Generally a quartz clock movement will last around 10 to 15 years, although I will admit that it is not at all uncommon to see one last longer. The fact remains, however, that they will not last forever. Inversely, mechanical movements can last well beyond the time-span of the clock-maker himself (and even a generation or a few beyond him/her). There are mechanical clock movements from the late 1700’s that still work and keep accurate time today.

Mechanical clock movement longevity requires maintenance (see above), but you can count that it will outlast a few quartz clock movements in its lifetime providing it is properly serviced at the appropriate intervals. In regard to aspects of longevity, the mechanical movement is the better option. 

Sound

While sound only encompasses chiming movements, sound quality is still a personal preference that many look for. Generally, mechanical clock movements feature mechanical chime hammers which physically strike tuned chime rods of various lengths. The resulting vibrations produce certain notes depending on the length of chime rod. Furthermore, the wood case assembly (due to the structural nature of wood itself) will serve as an amplifier of sorts for those vibrations. This creates a rich, deep chime that is audible in even the largest of rooms.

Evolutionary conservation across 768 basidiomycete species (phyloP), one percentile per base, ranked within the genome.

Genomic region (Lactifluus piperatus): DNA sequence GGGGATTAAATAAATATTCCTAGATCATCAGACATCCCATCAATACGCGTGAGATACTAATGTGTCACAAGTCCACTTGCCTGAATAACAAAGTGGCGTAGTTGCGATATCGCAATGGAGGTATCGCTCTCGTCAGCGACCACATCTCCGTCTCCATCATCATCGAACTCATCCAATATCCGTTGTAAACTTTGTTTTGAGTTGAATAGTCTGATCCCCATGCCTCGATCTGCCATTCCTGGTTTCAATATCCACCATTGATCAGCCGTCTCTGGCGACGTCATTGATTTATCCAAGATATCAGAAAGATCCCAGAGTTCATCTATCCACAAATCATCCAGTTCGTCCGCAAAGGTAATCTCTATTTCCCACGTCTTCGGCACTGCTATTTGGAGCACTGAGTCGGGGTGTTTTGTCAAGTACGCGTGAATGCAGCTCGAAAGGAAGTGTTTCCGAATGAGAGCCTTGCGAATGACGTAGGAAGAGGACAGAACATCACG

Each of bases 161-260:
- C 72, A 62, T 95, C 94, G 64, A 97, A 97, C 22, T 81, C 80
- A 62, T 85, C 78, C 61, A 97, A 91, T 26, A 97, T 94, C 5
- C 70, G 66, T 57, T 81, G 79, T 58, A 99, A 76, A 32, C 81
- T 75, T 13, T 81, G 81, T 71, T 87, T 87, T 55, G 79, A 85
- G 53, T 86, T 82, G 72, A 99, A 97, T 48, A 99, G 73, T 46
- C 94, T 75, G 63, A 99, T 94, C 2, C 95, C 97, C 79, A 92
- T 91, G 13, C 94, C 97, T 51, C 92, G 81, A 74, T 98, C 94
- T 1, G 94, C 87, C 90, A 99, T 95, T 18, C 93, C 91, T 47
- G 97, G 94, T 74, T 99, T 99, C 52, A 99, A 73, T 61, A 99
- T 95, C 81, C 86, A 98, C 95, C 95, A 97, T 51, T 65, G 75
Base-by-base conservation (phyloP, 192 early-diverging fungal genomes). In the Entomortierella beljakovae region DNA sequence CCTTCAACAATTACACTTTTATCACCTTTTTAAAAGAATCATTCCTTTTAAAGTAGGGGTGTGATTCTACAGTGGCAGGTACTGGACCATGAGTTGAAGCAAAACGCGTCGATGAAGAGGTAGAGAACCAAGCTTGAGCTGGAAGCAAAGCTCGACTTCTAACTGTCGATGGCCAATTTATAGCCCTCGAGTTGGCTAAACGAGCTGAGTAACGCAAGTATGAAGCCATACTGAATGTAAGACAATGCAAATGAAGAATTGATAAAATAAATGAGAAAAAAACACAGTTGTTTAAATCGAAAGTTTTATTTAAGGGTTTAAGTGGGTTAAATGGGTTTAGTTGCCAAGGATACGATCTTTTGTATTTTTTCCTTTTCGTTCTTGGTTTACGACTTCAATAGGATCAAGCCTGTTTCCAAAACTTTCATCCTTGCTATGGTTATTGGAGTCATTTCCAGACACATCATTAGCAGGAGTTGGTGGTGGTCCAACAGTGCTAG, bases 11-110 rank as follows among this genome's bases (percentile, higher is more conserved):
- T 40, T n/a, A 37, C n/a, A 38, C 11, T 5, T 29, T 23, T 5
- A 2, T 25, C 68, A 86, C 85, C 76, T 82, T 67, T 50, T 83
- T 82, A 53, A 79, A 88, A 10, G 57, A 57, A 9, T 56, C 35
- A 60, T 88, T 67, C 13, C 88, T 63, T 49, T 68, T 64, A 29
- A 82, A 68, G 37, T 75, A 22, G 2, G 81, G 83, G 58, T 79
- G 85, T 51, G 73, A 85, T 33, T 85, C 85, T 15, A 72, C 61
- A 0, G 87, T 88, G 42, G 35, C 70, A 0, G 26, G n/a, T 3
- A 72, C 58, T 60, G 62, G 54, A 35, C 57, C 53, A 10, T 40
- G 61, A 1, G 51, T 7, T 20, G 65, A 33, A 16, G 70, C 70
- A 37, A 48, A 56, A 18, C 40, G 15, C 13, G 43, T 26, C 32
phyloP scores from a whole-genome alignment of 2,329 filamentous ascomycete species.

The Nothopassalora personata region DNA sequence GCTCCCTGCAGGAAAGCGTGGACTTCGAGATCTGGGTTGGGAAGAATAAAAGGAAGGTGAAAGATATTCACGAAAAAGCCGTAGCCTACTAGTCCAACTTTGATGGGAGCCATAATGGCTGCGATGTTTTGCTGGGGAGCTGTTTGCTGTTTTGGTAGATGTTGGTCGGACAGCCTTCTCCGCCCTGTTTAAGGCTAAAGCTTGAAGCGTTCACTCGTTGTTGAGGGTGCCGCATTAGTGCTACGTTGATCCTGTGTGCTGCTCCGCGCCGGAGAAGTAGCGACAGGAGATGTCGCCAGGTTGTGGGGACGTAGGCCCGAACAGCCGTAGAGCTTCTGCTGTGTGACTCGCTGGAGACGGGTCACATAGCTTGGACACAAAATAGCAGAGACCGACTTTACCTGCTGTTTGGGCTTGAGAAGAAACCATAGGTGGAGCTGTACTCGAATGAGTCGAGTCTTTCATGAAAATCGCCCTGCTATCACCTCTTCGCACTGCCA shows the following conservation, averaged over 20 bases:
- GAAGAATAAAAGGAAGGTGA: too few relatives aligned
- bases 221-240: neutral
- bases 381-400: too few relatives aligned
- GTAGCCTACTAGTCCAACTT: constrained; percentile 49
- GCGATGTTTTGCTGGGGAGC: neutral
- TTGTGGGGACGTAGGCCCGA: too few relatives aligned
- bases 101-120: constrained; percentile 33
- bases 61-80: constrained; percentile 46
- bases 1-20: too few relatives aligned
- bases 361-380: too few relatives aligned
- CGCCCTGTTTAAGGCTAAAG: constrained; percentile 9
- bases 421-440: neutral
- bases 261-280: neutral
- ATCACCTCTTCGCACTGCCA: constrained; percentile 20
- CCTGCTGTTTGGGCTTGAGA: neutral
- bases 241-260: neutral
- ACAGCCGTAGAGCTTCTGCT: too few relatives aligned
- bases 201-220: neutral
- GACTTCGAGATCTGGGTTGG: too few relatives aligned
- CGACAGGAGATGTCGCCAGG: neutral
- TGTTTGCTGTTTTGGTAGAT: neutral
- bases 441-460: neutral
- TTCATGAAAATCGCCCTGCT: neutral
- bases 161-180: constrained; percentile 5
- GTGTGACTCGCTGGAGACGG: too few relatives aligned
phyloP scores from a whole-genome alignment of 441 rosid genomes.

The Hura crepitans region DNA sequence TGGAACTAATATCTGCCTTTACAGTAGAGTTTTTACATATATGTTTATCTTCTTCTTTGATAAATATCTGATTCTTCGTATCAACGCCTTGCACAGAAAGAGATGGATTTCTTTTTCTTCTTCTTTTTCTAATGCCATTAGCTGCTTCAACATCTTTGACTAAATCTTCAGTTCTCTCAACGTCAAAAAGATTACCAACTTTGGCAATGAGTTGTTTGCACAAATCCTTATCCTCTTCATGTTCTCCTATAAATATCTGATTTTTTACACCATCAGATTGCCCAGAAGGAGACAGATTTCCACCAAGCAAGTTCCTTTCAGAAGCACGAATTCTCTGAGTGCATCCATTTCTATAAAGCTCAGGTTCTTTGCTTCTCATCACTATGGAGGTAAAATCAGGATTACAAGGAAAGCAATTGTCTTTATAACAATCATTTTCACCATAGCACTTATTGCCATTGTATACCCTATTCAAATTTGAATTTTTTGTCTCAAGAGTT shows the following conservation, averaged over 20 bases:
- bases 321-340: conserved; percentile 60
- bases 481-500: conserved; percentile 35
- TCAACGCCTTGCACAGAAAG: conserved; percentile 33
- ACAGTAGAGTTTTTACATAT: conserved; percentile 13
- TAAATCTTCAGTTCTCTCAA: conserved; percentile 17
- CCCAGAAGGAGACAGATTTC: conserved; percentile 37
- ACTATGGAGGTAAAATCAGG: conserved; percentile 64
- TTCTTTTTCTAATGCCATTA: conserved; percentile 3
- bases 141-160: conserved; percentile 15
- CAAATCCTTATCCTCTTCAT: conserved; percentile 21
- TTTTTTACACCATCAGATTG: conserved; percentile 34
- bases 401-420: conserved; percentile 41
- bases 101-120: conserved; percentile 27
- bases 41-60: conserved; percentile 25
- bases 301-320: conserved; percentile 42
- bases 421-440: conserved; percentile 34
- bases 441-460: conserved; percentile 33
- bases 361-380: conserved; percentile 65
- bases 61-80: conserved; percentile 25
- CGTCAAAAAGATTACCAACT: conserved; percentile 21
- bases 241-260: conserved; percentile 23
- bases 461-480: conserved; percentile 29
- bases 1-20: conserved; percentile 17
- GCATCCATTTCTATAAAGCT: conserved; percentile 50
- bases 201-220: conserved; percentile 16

On the other hand, quartz clock movements have an electronic chime recording, which is typically amplified by a built in (or remote mount) speaker. Inexpensive quartz chiming movements can sound “tinny” and electronic, but (for the most part) chime quality has improved for most quartz movements in recent years. Inversely, certain clock case designs can actually muffle the quartz movement speaker, inhibiting volume. Sound quality aside, the best volume will typically come from a mechanical style movement in a wood clock case assembly.

Precision

Many assume that works of a mechanical nature would be more precise than a quartz clock movement could ever hope to be. Others might argue that quartz is more precise. Actually, neither is necessarily true. Both movement options can prove to be equally as accurate. The main difference is that mechanical movement accuracy is adjusted by us, and therefore only as accurate as we adjust it to be.

That being said, you can always continue to “fine-tune” a mechanical. A quartz movement will always be as accurate as the oscillation rate of the quartz crystal. Understand that this is pretty accurate (less than 1/2 second loss per day if kept at a consistent temperature), however there is no real way to adjust accuracy beyond this. Slight advantage goes to the mechanical from a precision-adjustment aspect.

Intimidation